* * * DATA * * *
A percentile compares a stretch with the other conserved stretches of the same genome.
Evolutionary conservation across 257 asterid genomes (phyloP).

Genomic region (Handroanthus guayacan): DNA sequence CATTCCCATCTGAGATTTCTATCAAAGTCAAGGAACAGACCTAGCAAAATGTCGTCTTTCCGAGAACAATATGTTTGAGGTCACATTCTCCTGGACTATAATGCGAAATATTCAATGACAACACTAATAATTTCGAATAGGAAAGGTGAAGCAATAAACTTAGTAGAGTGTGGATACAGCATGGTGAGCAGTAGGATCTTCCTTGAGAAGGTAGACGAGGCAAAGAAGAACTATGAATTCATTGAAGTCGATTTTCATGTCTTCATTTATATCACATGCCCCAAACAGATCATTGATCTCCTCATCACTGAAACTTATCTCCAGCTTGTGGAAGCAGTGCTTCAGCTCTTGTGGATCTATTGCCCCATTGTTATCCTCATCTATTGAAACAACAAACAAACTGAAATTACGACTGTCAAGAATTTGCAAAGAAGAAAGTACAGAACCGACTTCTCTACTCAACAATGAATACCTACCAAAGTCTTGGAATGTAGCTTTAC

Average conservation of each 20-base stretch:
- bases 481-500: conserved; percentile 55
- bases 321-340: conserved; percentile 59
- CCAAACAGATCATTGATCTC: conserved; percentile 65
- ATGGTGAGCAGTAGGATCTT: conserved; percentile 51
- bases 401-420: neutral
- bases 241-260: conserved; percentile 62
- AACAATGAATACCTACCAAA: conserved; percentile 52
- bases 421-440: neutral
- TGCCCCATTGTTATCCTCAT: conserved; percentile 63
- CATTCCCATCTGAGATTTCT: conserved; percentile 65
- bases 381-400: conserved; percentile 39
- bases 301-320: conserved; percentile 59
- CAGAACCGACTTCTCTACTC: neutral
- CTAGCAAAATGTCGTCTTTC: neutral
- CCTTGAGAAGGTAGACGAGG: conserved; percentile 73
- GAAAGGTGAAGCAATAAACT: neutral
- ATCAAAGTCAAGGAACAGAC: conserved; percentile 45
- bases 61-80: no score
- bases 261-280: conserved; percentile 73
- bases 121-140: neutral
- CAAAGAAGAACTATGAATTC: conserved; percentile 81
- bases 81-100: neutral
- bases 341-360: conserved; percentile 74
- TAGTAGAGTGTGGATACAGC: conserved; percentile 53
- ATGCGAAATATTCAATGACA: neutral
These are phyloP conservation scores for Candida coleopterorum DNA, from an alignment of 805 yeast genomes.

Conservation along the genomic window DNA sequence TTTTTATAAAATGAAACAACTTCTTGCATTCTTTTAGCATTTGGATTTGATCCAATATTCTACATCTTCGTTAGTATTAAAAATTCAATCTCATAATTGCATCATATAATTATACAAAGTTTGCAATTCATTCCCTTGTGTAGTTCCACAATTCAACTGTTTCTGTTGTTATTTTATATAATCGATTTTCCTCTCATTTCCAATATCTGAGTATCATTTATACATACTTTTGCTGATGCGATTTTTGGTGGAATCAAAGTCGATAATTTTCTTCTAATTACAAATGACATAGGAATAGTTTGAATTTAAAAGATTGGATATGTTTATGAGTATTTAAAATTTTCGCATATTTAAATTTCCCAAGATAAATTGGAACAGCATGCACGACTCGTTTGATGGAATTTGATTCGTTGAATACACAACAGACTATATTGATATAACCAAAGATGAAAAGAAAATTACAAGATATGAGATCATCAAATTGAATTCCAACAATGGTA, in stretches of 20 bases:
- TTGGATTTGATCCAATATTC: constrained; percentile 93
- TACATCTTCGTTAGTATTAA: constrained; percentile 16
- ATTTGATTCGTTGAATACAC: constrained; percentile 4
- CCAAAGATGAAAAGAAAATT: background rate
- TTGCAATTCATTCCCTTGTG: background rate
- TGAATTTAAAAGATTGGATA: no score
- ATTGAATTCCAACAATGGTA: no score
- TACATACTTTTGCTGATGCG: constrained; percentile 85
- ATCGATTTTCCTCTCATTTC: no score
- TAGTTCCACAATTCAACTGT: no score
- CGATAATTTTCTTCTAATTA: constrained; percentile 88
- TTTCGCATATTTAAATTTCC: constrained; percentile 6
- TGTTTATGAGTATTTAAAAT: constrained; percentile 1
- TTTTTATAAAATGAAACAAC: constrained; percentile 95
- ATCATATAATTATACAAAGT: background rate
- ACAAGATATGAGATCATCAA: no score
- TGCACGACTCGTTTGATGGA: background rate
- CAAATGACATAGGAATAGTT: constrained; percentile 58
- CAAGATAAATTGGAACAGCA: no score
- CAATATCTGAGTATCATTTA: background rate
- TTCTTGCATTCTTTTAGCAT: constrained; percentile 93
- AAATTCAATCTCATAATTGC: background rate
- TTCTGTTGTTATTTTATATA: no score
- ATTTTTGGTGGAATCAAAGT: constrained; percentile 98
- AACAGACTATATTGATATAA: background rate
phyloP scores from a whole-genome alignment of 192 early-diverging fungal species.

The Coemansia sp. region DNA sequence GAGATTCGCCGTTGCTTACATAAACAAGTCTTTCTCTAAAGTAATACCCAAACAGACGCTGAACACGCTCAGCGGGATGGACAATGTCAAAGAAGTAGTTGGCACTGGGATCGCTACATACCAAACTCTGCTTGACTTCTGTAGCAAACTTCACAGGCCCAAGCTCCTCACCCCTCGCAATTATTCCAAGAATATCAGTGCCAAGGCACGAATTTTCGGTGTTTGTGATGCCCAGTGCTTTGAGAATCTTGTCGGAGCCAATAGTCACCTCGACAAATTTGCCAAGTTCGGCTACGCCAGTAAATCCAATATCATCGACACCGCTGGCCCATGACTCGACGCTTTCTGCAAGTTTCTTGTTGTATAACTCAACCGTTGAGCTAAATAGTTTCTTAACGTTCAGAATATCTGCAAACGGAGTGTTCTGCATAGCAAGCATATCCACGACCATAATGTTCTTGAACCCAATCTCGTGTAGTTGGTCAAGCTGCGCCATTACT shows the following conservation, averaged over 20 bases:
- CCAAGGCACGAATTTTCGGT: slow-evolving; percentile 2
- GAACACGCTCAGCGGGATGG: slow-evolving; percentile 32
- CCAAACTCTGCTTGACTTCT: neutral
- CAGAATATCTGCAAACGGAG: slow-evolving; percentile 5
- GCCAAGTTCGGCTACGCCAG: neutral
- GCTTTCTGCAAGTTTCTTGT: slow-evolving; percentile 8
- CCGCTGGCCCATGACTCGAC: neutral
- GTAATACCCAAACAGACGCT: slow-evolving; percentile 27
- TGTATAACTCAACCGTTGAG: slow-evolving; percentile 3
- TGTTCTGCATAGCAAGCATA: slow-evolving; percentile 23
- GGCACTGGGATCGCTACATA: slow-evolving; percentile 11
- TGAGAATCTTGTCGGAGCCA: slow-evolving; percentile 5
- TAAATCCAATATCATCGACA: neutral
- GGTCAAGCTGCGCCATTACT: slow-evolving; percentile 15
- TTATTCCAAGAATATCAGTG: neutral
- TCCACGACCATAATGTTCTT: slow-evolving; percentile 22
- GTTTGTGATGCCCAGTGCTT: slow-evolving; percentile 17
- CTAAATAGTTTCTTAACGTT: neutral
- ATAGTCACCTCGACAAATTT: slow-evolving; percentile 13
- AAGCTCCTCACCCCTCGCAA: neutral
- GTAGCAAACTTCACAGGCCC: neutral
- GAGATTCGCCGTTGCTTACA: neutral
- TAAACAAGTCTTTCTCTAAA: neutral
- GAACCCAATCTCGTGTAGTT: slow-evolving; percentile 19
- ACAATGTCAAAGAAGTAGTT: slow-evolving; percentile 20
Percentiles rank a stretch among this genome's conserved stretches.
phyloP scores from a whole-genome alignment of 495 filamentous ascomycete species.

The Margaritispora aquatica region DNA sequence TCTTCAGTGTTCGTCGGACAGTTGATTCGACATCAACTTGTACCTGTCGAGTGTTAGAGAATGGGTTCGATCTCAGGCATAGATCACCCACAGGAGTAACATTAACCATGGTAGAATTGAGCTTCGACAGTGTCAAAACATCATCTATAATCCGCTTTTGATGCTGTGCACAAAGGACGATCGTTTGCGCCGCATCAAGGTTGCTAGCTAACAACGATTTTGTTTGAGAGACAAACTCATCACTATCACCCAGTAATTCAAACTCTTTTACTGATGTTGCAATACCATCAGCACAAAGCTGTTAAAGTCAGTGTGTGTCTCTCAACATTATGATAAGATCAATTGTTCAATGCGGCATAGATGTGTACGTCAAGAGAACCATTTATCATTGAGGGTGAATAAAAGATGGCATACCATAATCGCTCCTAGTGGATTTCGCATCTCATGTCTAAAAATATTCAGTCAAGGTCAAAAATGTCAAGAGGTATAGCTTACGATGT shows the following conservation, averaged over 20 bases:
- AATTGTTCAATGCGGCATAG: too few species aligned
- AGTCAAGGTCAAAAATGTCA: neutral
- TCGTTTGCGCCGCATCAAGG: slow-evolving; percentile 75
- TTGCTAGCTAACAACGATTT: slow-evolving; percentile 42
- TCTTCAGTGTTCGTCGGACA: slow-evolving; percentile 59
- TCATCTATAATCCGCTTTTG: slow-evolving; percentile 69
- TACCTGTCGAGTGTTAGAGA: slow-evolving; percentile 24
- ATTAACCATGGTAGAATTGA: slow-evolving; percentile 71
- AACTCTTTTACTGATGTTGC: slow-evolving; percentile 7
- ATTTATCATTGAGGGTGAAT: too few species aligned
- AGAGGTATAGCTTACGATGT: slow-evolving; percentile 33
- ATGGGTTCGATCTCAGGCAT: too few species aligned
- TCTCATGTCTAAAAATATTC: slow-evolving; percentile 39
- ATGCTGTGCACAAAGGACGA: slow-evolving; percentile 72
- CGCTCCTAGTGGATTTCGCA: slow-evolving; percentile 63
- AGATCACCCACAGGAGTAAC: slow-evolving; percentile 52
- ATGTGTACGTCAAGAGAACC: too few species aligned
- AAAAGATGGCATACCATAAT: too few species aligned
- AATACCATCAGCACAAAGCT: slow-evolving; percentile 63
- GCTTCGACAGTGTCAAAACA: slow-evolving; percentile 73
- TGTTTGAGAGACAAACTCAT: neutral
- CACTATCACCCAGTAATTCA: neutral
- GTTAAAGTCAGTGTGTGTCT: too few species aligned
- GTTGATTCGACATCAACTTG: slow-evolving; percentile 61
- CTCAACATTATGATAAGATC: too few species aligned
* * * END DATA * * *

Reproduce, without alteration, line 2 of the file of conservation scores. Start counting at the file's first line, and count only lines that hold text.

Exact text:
Evolutionary conservation across 257 asterid genomes (phyloP).